The AF-S lenses have a motor in the lens body to make focusing much quicker, the AF lenses do not. If for instance you want to photograph a moving subject, such as a bird in flight, the autofocus on the AF-S lenses would maintain focus more consistently on the moving subject than most AF lenses. Also if you wanted to use a Teleconverter in the future to increase your focal length or zoom reach, the only Nikkor converters available now are not compatible with AF lenses, only AF-S (but not all AF-S lenses, you should check before purchase if this is a concern to you).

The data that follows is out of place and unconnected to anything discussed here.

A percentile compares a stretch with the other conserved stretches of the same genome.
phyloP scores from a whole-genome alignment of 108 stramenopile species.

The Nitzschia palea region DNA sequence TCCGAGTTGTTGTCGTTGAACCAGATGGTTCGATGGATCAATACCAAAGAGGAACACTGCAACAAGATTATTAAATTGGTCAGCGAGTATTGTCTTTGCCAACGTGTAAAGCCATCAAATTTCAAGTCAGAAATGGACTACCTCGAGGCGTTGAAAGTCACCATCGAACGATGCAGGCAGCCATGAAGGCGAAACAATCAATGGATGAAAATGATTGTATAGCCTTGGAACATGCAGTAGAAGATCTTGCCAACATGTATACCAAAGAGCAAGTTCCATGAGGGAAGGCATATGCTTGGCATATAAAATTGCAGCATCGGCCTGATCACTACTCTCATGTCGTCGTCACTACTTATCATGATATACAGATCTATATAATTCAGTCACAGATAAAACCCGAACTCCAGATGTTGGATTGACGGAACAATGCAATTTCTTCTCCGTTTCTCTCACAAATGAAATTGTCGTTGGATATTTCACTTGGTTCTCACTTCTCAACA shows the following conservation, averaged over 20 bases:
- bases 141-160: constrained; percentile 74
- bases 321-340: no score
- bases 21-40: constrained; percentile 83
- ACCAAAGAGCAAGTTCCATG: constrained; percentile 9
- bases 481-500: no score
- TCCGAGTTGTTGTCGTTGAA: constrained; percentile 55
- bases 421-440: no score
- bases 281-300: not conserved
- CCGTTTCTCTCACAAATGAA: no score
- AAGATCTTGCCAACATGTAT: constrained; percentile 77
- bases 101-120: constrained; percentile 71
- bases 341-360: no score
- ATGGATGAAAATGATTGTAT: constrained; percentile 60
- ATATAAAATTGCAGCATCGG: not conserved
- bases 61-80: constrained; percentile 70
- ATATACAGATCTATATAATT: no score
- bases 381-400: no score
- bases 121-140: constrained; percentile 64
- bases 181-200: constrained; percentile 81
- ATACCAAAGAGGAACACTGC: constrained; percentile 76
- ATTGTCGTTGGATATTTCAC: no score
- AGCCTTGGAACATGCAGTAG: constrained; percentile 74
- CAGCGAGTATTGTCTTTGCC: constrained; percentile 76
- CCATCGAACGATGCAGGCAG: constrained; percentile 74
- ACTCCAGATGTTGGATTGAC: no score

The speed of autofocus on each lens will differ, some AF lenses are quite fast, I have an old AF 80-200 which I've used many times for birds in flight. The autofocus on the 80-400 is notoriously slow, so with moving subjects you may not always get the photo you were hoping for as the AF system might not keep up. For stationary subjects though it is fine and the 80-400 is capable of producing good detailed images. As far as I'm aware there is only one version of the 80-400 which is the AF version. The AF-S version was never made but would be a great lens should it ever be made available.
Hope this helps, please ask more if not.